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[Sanaa] The cultivation of khat in Yemen has expanded during the ongoing crisis, with the plant now taking up about 15 per cent of agricultural land, according to figures released by the Yemeni Ministry of Agriculture and Irrigation. It was previously grown only on mountains and hills.

The ministry's statistics also confirm a large increase in khat trade within the country, as Yemenis’ annual spending on the addictive drug has reached about US$12 billion.

There are many confirmed health hazards of chewing the stalk and tender leaves of khat, in addition to the negative psychological, social, cultural and economic aspects of addiction.

The spread of khat cultivation is affecting food security in the country, at a time when Yemen is standing on the brink of famine, whose signs have already appeared in a number of provinces.

The recent figures released by the ministry indicate that khat has become the real crisis, increasing the severity of the worsening political and economic crises and “making about 82 per cent of the population in need of urgent aid,” according to Mustafa Nasr, the head of the Studies and Economic Media Center in Yemen.

The Ministry of Agriculture statistics confirm that the percentage of land used to cultivate khat has been increasing over the past three years. It has not seen the significant decline in areas cultivated that has been seen with other crops as a result of the ongoing crisis, or as a result of the absence of fuel, climate change and drought.

Khat now ranks first in the list of cash crops in Yemen, with an average cultivated area of 166,557 hectares, out of a total cultivated land of approximately 1,172,000 hectares. Meanwhile, the total yield has reached nearly 190 thousand tons annually.

“Khat consumes about 38 per cent of the total water used by the agricultural sector.”

Ismael Muharram, former chairman of the Public Authority for Agricultural Research and Extension 

Mohammed Al-Maroni, who works as a consultant of agriculture and rural development at the Ministry of Agriculture and Irrigation, says: “These figures are much lower than the reality of the situation.” He adds, “I participated years ago in a survey of pesticides used on khat, and the estimates confirm it has seized an agricultural area that reaches ​​approximately 300,000 hectares.”

The harmful effects of khat cultivation extend to its using up of the groundwater needed to irrigate food crops.

Ismael Muharram, the former chairman of the Public Authority for Agricultural Research and Extension in Yemen, points out that “khat consumes about 38 per cent of the total water used by the agricultural sector”.

There are also debates about the high number of wells that have been drilled over the past two years, which nearly doubled and have gone unchecked during the war, according to Al-Maroni.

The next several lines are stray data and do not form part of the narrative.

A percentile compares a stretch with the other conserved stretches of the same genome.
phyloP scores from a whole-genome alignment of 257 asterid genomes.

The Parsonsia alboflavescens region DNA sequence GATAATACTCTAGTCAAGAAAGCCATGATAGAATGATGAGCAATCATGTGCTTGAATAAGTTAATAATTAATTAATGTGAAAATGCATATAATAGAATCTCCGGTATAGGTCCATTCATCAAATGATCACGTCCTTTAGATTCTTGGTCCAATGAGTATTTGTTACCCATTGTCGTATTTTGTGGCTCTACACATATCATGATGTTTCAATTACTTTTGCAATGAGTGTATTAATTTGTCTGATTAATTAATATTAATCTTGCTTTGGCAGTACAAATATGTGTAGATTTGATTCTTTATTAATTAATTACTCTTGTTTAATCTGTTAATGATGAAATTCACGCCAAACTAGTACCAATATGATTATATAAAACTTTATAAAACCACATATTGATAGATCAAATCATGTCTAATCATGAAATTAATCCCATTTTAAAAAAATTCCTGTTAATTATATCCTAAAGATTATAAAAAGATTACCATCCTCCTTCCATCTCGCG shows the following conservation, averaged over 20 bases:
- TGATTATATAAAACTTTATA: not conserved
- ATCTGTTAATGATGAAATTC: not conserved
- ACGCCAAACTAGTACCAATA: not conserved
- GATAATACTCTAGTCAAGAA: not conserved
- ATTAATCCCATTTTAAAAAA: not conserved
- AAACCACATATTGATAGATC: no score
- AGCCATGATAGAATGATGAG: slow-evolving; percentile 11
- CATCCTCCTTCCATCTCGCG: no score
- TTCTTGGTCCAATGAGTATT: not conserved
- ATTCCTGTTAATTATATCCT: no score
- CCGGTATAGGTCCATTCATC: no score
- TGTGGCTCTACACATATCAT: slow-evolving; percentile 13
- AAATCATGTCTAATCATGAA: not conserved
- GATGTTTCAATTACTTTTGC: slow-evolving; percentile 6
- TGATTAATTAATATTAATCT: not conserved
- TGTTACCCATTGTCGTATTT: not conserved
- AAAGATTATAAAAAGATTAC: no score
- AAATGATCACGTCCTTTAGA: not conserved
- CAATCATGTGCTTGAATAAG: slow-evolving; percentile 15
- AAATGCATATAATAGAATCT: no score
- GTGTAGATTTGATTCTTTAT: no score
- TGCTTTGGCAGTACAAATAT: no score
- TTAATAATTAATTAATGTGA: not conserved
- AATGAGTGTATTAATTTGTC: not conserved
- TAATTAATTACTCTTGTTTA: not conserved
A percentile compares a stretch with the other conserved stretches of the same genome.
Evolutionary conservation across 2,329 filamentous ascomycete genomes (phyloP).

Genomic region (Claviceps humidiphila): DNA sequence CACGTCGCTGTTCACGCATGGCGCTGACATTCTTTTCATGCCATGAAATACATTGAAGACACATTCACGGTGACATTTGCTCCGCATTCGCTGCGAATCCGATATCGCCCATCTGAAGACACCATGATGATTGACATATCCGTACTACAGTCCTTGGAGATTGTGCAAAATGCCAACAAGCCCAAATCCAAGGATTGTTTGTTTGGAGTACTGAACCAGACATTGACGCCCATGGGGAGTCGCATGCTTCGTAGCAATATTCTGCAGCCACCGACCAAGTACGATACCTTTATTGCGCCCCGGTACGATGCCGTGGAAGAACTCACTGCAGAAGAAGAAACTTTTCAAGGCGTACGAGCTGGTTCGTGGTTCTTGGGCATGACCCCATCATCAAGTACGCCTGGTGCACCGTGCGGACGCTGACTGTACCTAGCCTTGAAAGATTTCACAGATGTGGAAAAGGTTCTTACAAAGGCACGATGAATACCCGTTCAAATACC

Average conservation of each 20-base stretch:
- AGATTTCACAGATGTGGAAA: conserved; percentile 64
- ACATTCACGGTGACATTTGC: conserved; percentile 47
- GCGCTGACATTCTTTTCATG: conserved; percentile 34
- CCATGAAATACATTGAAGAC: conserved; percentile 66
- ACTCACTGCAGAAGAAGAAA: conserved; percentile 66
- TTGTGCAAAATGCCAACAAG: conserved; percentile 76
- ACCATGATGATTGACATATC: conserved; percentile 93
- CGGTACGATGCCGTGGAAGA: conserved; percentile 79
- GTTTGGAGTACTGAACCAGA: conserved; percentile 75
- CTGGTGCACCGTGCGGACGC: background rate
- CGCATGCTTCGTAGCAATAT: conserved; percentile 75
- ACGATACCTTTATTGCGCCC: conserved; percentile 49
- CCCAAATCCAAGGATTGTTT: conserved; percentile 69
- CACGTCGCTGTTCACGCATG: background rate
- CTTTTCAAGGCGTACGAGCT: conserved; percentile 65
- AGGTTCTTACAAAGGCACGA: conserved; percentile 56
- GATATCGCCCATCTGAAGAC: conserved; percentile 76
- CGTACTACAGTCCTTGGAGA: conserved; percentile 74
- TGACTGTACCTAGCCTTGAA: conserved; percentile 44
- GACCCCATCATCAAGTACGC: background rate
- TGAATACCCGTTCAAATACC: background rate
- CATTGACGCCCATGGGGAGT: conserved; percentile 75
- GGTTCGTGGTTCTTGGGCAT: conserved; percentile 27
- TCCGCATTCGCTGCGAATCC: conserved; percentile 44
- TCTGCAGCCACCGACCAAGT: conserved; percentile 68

Khalid Saree’, a khat farmer in Bani al-Harith, the major district of the capital Sana'a, confirmed this trend. He said: “The area cultivated by khat has increased over the past few years, as well as it sales, becoming a very profitable source of income.” Though expressing dissatisfaction with the decreasing sales during the past three months, after a freezing of the salaries of state employees, Saree' argued that khat traders have taken many measures to raise the percentage of their sales and compensate for the decreasing sales.

“The area cultivated by khat has increased over the past few years, as well as it sales, becoming a very profitable source of income.”

Khalid Saree’, khat farmer

One of these measures, as explained by Saree’, was that khat dealers began to target certain people, offering them special discounts and deferred payment plans for their daily dose of the drug, provided that they become regular customers. They also offer new varieties of khat, which were not desirable in the past but are becoming acceptable as people’s purchasing capacity changes.

The khat tree has become a competitor for all agricultural crops, with the exception of the coastline areas, according to Muharram. But there are fears cultivation will soon expand to these areas too, as new techniques are being used by farmers to grow the plant in cold regions.

It will be difficult to address the problem, according to Al-Maroni. “We cannot talk now about an actual strategy to limit the cultivation of khat, despite its importance, as this requires developing alternative plans and accompanying procedures, and there are no capabilities nor funding for that."

Similarly, Majid al-Mutawakkil, the general manager of Agricultural Extension and Media at the Ministry of Agriculture and Irrigation in Yemen, points out that significant efforts were made over the past years to reduce the cultivation of khat and to find effective alternatives, yet “implementing programmes to reduce its cultivation in light of the war and conflict is very difficult.”
This story was produced by SciDev.Net’s Middle East & North Africa edition.